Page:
References to the story

A number of other anime and manga series include references to Little Women, including Graduation M where the main characters (who are male), are forced to play the lead roles in the play "Little Women," for their school ceremony; Glass no Kamen, in which a production of Little Women where protagonist, Maya plays the role of Beth is an important story arc; and Burst Angel, in which three of the main characters are named Jo, Meg (short for Megumi), and Amy.

A nod to the characters can be seen in the English release of the Nintendo 64 game, The Legend of Zelda: Ocarina of Time. In the Forest Temple, the player must solve four puzzles hosted by ghosts by the names of Amy, Beth, Joelle and Meg to progress through the game. The ghosts appear again briefly in the game's sequel, The Legend of Zelda: Majora's Mask, but only in an optional mini game. In this game, the name "Joelle" was corrected to "Jo," since Jo's full name is Josephine and not Joelle.

In addition to the anime created, a Korean artist and writer, Kim Hee Eun, created a manhwa called Dear My Girls. The manhwa had the characters Amy, Beth, Jo, and Meg; many others as well. Though the story is a bit different, it was based on ideas from Little Women. The manhwa is serialized in a Korean magazine, mink.

See also


External links


Up to date as of January 14, 2010
(Redirected to Louisa May Alcott article)

From Wikiquote

I am not afraid of storms, for I am learning how to sail my ship.

Louisa May Alcott (1832-11-291888-03-06) was an American novelist, best known for the novel Little Women (1868).



Far away in the sunshine are my highest aspirations. I may not reach them, but I can look up and see their beauty, believe in them, and try to follow where they lead.
  • Women have been called queens for a long time, but the kingdom given them isn't worth ruling.
  • The child has talent, loves music, and needs help. I can't give her money, but I can teach her; so I do, and she is the most promising pupil I have. Help one another, is part of the religion of our sisterhood, Fan.
    • An Old-Fashioned Girl (1870), Ch. 13 : The Sunny Side; this has often been quoted as "Helping one another, is part of the religion of our sisterhood."
  • Is it not meningitis?
    • Last words (6 March 1888), as quoted in Women Who Win, or, Making Things Happen (1896), by William Makepeace Thayer, p. 258
  • Far away in the sunshine are my highest aspirations. I may not reach them, but I can look up and see their beauty, believe in them, and try to follow where they lead.
    • As quoted in Elbert Hubbard's Scrap Book (1923) by Elbert Hubbard, p. 62
  • I am not afraid of storms, for I am learning how to sail my ship.
    • As quoted in Lessons from Mom : A Tribute to Loving Wisdom (1996) by Joan Aho Ryan, p. 69

Little Women (1868)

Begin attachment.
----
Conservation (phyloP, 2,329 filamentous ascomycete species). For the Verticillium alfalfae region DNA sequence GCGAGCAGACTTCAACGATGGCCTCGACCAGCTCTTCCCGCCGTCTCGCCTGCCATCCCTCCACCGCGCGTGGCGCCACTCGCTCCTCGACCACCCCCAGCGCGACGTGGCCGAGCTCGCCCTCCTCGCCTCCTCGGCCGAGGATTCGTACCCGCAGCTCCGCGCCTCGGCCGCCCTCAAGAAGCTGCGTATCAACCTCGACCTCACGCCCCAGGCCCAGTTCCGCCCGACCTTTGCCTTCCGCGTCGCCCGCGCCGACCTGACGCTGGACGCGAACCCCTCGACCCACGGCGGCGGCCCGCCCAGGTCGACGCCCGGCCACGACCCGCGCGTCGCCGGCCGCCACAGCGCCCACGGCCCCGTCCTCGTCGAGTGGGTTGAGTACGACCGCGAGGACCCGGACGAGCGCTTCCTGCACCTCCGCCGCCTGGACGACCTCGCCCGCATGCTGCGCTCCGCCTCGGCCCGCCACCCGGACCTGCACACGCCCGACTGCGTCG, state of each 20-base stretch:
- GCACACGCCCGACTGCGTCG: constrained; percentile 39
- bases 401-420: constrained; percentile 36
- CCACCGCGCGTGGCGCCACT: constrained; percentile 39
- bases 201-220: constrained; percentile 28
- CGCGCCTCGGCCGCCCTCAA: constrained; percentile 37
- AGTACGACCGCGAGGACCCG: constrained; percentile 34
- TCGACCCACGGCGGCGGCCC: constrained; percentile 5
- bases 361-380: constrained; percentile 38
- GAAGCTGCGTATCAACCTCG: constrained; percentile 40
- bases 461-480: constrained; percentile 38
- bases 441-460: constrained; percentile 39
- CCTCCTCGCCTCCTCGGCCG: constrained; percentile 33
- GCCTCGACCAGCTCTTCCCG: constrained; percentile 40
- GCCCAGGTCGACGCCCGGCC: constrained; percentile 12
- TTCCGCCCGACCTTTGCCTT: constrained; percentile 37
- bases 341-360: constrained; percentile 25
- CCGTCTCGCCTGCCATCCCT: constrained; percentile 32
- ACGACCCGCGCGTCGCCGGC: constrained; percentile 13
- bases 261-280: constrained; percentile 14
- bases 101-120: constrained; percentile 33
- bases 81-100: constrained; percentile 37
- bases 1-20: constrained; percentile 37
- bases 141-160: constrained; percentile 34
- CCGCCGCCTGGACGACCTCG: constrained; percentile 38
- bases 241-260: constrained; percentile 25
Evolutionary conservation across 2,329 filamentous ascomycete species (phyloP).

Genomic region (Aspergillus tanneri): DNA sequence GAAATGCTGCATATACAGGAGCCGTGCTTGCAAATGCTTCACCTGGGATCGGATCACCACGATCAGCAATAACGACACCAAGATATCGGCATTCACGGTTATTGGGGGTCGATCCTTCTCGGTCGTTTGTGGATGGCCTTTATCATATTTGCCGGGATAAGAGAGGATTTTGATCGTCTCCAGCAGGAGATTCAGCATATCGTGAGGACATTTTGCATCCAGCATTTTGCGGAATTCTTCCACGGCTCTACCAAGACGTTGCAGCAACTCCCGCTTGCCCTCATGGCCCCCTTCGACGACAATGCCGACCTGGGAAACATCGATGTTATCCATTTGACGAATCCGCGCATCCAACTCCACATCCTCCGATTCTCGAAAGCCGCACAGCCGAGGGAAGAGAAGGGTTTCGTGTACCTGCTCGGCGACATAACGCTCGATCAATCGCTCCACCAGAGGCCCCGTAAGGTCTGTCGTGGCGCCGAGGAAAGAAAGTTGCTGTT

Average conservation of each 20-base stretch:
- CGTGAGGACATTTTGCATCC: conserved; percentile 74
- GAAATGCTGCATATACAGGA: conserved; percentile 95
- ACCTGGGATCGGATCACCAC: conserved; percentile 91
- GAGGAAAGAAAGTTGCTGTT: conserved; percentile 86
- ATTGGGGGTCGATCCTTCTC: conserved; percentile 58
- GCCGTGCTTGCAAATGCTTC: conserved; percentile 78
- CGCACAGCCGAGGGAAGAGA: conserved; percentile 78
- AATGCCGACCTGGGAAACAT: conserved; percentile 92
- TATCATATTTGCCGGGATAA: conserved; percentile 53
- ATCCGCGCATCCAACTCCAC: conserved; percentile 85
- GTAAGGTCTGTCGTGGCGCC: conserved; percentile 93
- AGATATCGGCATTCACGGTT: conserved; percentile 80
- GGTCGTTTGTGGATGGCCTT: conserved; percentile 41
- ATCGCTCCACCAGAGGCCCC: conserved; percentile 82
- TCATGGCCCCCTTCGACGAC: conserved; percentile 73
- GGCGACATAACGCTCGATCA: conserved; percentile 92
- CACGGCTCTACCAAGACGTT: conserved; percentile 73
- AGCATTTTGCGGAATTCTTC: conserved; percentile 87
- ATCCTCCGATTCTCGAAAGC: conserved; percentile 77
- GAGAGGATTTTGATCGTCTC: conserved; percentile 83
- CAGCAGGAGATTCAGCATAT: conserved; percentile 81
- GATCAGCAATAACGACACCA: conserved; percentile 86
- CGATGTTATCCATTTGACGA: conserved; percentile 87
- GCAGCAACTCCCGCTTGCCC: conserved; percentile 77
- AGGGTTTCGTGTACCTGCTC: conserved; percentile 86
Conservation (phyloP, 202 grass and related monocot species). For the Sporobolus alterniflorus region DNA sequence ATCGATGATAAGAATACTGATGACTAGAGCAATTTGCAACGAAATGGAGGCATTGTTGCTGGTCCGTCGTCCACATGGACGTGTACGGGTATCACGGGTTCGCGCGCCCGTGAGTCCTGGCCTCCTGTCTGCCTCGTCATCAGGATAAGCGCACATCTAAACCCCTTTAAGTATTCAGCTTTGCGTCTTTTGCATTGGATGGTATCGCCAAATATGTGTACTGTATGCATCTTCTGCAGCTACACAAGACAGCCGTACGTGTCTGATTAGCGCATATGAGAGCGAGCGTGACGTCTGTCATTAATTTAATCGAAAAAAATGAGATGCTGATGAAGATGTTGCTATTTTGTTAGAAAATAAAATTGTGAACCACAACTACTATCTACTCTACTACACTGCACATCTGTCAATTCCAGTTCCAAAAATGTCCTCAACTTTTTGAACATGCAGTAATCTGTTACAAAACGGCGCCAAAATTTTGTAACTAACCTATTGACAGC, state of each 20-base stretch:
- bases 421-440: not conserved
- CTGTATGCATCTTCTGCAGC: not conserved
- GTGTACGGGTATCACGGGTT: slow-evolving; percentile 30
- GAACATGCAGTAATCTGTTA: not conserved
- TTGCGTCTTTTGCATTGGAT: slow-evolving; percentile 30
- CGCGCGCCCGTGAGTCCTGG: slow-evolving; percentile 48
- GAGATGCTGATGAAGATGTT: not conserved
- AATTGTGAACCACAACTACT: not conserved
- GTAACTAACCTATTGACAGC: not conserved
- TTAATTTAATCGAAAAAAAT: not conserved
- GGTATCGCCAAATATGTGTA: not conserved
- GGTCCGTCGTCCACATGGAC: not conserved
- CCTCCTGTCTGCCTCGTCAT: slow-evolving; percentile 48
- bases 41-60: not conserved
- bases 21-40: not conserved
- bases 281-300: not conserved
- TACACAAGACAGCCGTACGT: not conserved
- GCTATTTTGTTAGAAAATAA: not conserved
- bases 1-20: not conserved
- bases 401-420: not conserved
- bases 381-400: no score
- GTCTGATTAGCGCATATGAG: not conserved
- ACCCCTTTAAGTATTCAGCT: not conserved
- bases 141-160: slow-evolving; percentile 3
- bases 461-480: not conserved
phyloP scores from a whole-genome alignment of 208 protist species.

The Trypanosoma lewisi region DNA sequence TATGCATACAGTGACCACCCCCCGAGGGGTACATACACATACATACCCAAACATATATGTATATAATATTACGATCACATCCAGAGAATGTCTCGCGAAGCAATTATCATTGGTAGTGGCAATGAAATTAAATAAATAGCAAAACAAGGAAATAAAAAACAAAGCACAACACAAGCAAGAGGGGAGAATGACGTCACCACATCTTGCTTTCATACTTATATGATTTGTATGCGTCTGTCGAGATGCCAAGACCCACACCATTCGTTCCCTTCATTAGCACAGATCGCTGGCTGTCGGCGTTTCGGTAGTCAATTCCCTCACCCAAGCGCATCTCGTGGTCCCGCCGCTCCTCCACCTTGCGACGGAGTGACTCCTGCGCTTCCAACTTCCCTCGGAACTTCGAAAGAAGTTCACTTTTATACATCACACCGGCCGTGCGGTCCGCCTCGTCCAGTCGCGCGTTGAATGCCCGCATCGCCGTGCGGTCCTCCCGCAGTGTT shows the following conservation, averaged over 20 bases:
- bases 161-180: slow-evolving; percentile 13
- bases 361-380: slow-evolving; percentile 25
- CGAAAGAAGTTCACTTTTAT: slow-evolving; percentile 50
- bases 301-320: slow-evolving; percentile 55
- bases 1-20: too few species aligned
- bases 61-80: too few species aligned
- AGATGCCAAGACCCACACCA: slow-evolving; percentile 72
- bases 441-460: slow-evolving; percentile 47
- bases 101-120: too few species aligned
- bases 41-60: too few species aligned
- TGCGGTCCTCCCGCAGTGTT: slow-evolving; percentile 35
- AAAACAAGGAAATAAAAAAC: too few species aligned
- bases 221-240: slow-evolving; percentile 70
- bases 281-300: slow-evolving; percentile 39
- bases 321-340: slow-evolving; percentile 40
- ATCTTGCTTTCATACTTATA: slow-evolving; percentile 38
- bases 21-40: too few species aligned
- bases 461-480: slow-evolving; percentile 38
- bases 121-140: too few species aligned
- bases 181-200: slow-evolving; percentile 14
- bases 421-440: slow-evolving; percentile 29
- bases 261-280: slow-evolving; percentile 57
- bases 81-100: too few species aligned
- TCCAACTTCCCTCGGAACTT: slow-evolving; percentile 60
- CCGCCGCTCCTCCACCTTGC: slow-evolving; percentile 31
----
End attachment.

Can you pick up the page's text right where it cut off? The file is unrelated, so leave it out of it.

I am angry nearly every day of my life, but I have learned not to show it; and I still try to hope not to feel it, though it may take me another forty years to do it.
Housekeeping ain't no joke.
  • "Christmas won't be Christmas without any presents," grumbled Jo, lying on the rug.
    "It's so dreadful to be poor!" sighed Meg, looking down at her old dress.
    "I don't think it's fair for some girls to have plenty of pretty things, and other girls nothing at all," added little Amy, with an injured sniff.
    "We've got Father and Mother, and each other," said Beth contentedly from her corner.
    The four young faces on which the firelight shone brightened at the cheerful words, but darkened again as Jo said sadly, "We haven't got Father, and shall not have him for a long time." She didn't say "perhaps never," but each silently added it, thinking of Father far away, where the fighting was.
    • Ch. 1 : Playing Pilgrims, First lines
  • You think your temper is the worst in the world, but mine used to be just like it. ... I've been trying to cure it for forty years, and have only succeeded in controlling it. I am angry nearly every day of my life, but I have learned not to show it; and I still try to hope not to feel it, though it may take me another forty years to do it. ... I've learned to check the hasty words that rise to my lips, and when I feel that they mean to break out against my will, I just go away for a minute, and give myself a little shake for being so weak and wicked.
    • Marmee March to Jo, in Ch. 8 : Jo Meets Apollyon
  • Housekeeping ain't no joke.
    • Ch. 11 : Experiments
  • If people really want to go, and really try all their lives, I think they will get in; for I don’t believe there are any locks on that door, or any guards at the gate. I always imagine it is as it is in the picture, where the shining ones stretch out their hands to welcome poor Christian as he comes up from the river.
    • Beth's views on the Celestial City, in Ch. 13 : Castles In The Air
  • It takes people a long time to learn the difference between talent and genius, especially ambitious young men and women.
    • Ch. 22 : Artistic Attempts
  • Love is a great beautifier.
    • Ch. 24 : Gossip
  • She had a womanly instinct that clothes possess an influence more powerful over many than the worth of character or the magic of manners.
    • Ch. 34 : Friend